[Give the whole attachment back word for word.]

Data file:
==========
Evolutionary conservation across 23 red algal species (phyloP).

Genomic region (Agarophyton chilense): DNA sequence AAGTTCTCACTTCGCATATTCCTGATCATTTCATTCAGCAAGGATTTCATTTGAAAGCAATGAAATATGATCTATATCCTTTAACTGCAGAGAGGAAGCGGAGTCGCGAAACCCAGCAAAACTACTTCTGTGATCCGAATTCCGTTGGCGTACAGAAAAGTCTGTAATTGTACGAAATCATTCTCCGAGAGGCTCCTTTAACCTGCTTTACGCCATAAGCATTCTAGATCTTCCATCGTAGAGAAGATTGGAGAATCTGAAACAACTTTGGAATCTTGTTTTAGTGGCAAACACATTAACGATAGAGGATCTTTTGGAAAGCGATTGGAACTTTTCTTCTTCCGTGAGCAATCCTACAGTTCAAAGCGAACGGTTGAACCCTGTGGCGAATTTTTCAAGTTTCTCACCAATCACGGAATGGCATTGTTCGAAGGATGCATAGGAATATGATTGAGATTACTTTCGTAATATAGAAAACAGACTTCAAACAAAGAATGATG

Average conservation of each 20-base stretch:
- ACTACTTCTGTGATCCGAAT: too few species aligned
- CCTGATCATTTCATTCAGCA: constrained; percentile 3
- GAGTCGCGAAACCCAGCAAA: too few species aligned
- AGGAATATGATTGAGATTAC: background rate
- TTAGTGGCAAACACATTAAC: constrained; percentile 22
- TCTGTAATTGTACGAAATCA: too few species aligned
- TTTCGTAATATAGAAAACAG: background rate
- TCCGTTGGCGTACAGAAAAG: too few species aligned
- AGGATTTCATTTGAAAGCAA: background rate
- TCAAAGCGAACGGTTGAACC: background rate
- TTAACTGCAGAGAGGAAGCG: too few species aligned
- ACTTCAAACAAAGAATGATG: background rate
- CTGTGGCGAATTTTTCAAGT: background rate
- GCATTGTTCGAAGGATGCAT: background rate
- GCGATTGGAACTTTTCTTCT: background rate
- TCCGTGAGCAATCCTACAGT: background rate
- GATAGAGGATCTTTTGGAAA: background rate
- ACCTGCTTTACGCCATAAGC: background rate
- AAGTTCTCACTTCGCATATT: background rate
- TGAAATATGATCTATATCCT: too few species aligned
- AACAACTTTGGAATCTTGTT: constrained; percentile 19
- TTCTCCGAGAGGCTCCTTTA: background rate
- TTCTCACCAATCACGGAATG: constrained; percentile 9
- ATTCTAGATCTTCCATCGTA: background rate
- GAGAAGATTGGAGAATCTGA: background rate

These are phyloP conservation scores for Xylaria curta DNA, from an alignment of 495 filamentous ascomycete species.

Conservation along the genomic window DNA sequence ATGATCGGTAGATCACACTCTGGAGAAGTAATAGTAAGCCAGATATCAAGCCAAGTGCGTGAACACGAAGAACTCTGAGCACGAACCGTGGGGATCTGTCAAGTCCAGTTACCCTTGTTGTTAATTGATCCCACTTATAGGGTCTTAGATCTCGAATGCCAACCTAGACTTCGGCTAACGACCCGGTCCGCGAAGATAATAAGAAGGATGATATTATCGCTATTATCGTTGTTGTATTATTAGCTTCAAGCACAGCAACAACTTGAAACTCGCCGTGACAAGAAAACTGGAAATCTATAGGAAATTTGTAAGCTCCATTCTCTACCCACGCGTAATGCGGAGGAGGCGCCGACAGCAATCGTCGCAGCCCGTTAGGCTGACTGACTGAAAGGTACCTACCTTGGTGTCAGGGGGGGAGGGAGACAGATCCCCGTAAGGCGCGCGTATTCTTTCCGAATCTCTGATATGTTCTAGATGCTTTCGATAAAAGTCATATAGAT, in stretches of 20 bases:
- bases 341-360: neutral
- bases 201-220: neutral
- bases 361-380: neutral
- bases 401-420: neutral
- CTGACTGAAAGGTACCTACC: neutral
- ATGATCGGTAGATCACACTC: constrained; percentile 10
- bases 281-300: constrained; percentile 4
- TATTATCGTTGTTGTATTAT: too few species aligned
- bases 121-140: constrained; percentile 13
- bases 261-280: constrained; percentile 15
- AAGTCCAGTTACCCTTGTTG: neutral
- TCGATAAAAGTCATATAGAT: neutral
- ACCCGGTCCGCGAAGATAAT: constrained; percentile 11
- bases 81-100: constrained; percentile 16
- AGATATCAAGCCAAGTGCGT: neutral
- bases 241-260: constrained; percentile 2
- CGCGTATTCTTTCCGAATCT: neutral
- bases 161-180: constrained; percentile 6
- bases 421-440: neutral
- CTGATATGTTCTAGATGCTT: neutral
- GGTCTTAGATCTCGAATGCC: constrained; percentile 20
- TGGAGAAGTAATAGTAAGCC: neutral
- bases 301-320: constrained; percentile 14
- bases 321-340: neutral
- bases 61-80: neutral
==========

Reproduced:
Evolutionary conservation across 23 red algal species (phyloP).

Genomic region (Agarophyton chilense): DNA sequence AAGTTCTCACTTCGCATATTCCTGATCATTTCATTCAGCAAGGATTTCATTTGAAAGCAATGAAATATGATCTATATCCTTTAACTGCAGAGAGGAAGCGGAGTCGCGAAACCCAGCAAAACTACTTCTGTGATCCGAATTCCGTTGGCGTACAGAAAAGTCTGTAATTGTACGAAATCATTCTCCGAGAGGCTCCTTTAACCTGCTTTACGCCATAAGCATTCTAGATCTTCCATCGTAGAGAAGATTGGAGAATCTGAAACAACTTTGGAATCTTGTTTTAGTGGCAAACACATTAACGATAGAGGATCTTTTGGAAAGCGATTGGAACTTTTCTTCTTCCGTGAGCAATCCTACAGTTCAAAGCGAACGGTTGAACCCTGTGGCGAATTTTTCAAGTTTCTCACCAATCACGGAATGGCATTGTTCGAAGGATGCATAGGAATATGATTGAGATTACTTTCGTAATATAGAAAACAGACTTCAAACAAAGAATGATG

Average conservation of each 20-base stretch:
- ACTACTTCTGTGATCCGAAT: too few species aligned
- CCTGATCATTTCATTCAGCA: constrained; percentile 3
- GAGTCGCGAAACCCAGCAAA: too few species aligned
- AGGAATATGATTGAGATTAC: background rate
- TTAGTGGCAAACACATTAAC: constrained; percentile 22
- TCTGTAATTGTACGAAATCA: too few species aligned
- TTTCGTAATATAGAAAACAG: background rate
- TCCGTTGGCGTACAGAAAAG: too few species aligned
- AGGATTTCATTTGAAAGCAA: background rate
- TCAAAGCGAACGGTTGAACC: background rate
- TTAACTGCAGAGAGGAAGCG: too few species aligned
- ACTTCAAACAAAGAATGATG: background rate
- CTGTGGCGAATTTTTCAAGT: background rate
- GCATTGTTCGAAGGATGCAT: background rate
- GCGATTGGAACTTTTCTTCT: background rate
- TCCGTGAGCAATCCTACAGT: background rate
- GATAGAGGATCTTTTGGAAA: background rate
- ACCTGCTTTACGCCATAAGC: background rate
- AAGTTCTCACTTCGCATATT: background rate
- TGAAATATGATCTATATCCT: too few species aligned
- AACAACTTTGGAATCTTGTT: constrained; percentile 19
- TTCTCCGAGAGGCTCCTTTA: background rate
- TTCTCACCAATCACGGAATG: constrained; percentile 9
- ATTCTAGATCTTCCATCGTA: background rate
- GAGAAGATTGGAGAATCTGA: background rate

These are phyloP conservation scores for Xylaria curta DNA, from an alignment of 495 filamentous ascomycete species.

Conservation along the genomic window DNA sequence ATGATCGGTAGATCACACTCTGGAGAAGTAATAGTAAGCCAGATATCAAGCCAAGTGCGTGAACACGAAGAACTCTGAGCACGAACCGTGGGGATCTGTCAAGTCCAGTTACCCTTGTTGTTAATTGATCCCACTTATAGGGTCTTAGATCTCGAATGCCAACCTAGACTTCGGCTAACGACCCGGTCCGCGAAGATAATAAGAAGGATGATATTATCGCTATTATCGTTGTTGTATTATTAGCTTCAAGCACAGCAACAACTTGAAACTCGCCGTGACAAGAAAACTGGAAATCTATAGGAAATTTGTAAGCTCCATTCTCTACCCACGCGTAATGCGGAGGAGGCGCCGACAGCAATCGTCGCAGCCCGTTAGGCTGACTGACTGAAAGGTACCTACCTTGGTGTCAGGGGGGGAGGGAGACAGATCCCCGTAAGGCGCGCGTATTCTTTCCGAATCTCTGATATGTTCTAGATGCTTTCGATAAAAGTCATATAGAT, in stretches of 20 bases:
- bases 341-360: neutral
- bases 201-220: neutral
- bases 361-380: neutral
- bases 401-420: neutral
- CTGACTGAAAGGTACCTACC: neutral
- ATGATCGGTAGATCACACTC: constrained; percentile 10
- bases 281-300: constrained; percentile 4
- TATTATCGTTGTTGTATTAT: too few species aligned
- bases 121-140: constrained; percentile 13
- bases 261-280: constrained; percentile 15
- AAGTCCAGTTACCCTTGTTG: neutral
- TCGATAAAAGTCATATAGAT: neutral
- ACCCGGTCCGCGAAGATAAT: constrained; percentile 11
- bases 81-100: constrained; percentile 16
- AGATATCAAGCCAAGTGCGT: neutral
- bases 241-260: constrained; percentile 2
- CGCGTATTCTTTCCGAATCT: neutral
- bases 161-180: constrained; percentile 6
- bases 421-440: neutral
- CTGATATGTTCTAGATGCTT: neutral
- GGTCTTAGATCTCGAATGCC: constrained; percentile 20
- TGGAGAAGTAATAGTAAGCC: neutral
- bases 301-320: constrained; percentile 14
- bases 321-340: neutral
- bases 61-80: neutral